I think the idea of keeping up a blog is a charming, weirdly outdated thing, but I still feel the compulsion to keep one. I've thought a lot recently about the impermanence of connection in the digital world I choose to live and work in.
In the years since The Incident™ happened, I've become more and more private online, because the things I most needed to say were things I did not feel comfortable posting here. My only regrets about choosing to go dark for the past few years are the lack of records for me to point to now; those records exist in my email archives but do not exist here on this site. It means I'm harder to get to know on any metric that matters, and about the only way you can do it now is to be in the digital realm where I spend much of my day (a coworker) or to live near me in Portland.
I lost some friends in the divorce. Two former friends explicitly said "don't contact us again." I am fine with that; as the time to move away drew near, their opinions on the divorce were pretty clear, and their decision was not a surprise to me. I suspect I quietly lost a few others; people whom I only had contact with online. Online, it's easier to let the current drift you elsewhere, and I can't have been the only person who pared down their friends list on various social media. I expect others did too, and in the chaos of the move and everything after, a few people probably chose a genteel parting of ways.
Luckily, the one member of my family who had a strongly negative reaction to my divorce lives nowhere near me. The diatribe that got posted to Facebook got her unfriended and blocked immediately, and within a handful of hours I'd made sure that the screenshot and text of her message got shared out with our mutual family, so it was clear why I'd done so. The family equivalent of sunshine laws, I suppose. As it turns out, her posting a message that ended with "I hope you find someone who loves you as little as you love your family. You are a piece of shit" at me totally didn't cause our shared family to jump up and wave banners.
Eventually, though, the cumulative changes mean you can write not about the divorce or its aftermath, but instead about the life you're living now. I thought about this concept yesterday as I was driving; I needed new thimbles, and because of the exploring I've done over the past two years, I knew where I needed to go and didn't need a GPS to get there. I didn't talk about this learning process, but it happened, nevertheless. I got my thimbles, avoided the traffic bottleneck I've learned exists between there and here, and got home in time for Noah's arrival.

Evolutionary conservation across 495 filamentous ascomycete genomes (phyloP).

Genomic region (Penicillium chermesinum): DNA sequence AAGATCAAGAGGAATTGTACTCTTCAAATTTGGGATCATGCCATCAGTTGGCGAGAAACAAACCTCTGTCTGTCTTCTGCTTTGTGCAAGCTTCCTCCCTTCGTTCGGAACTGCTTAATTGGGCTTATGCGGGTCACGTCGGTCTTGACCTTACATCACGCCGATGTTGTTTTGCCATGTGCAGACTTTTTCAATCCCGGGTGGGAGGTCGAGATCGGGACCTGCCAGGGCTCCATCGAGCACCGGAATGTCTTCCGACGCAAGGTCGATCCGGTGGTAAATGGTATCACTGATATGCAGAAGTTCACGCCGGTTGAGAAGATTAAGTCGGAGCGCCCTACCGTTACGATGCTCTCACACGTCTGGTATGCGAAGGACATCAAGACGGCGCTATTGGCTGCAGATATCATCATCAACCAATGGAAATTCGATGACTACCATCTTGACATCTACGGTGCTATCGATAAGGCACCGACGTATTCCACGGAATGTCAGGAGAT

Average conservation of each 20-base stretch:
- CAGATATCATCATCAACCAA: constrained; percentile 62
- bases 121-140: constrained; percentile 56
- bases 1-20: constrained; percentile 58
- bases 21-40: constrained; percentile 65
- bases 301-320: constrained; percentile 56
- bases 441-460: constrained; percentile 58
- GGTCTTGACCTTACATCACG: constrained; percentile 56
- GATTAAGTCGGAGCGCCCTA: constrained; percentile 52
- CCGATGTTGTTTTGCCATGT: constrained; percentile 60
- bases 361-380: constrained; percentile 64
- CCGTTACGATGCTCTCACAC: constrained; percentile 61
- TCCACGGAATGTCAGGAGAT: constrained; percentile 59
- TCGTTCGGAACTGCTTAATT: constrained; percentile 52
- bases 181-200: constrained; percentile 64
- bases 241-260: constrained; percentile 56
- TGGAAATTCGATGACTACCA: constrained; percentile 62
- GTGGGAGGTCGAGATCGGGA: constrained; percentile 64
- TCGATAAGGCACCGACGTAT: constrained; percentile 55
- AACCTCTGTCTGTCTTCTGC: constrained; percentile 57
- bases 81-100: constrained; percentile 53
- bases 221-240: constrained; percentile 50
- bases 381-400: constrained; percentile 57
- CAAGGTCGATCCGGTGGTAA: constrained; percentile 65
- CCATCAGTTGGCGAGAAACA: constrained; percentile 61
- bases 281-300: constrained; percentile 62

…and, yeah. That.
Noah lives with me now. The 818-square-foot condo felt a little empty when I first moved in, that post-divorce oddness of walls either undecorated or with oddly-shaped artwork clearly brought from a different space. He brought little furniture, but boxes and boxes of books; his beloved Oxford English Dictionary lines the shelves of our (our? our!) living room, and the shelves in our dining room are full to bursting with everything from English literature to comics.
His seventeen-year-old tuxedo kitty, who I was warned didn't like anyone but him? She's sitting in my lap, purring away, as I write this message. She's become quite the little marshmallow in her old age. I slip her snacks when the other cats aren't looking, and call her "heathen tuxie bitch" like the affectionate nickname it is. ("State of the household," October 2015) She has what could be delicately referred to as a 'sonorous' meow -- the less delicate among us might say she honks like a foghorn -- and I've picked up Noah's habit of responding "Noise!" whenever she starts proclaiming.
She's quite the noisebeast.
We're thinking of starting to host a regular movie night for friends.
I built a RAID array.
I bought a dishwasher.
I bought a washer and dryer.
I've learned I like linen sheets better than cotton. Luckily, Noah agrees. So does Toph, his bouncy two-year-old cat:
I've gained weight. My hair is greying more rapidly. I'm developing a silver streak at my right temple.
I'm happy here. I need to talk with Noah about whether or not we want to combine our AAA memberships. I've never lived with someone I wasn't married to, so I'm learning to navigate the waters of what can and can't be combined. Much of our life is ordinary.
If 2010, 2011, and 2012 taught me anything, it's to be thoroughly grateful for a healthy, peaceful, self-determined life. I don't quite know how best to share it, but it's happening.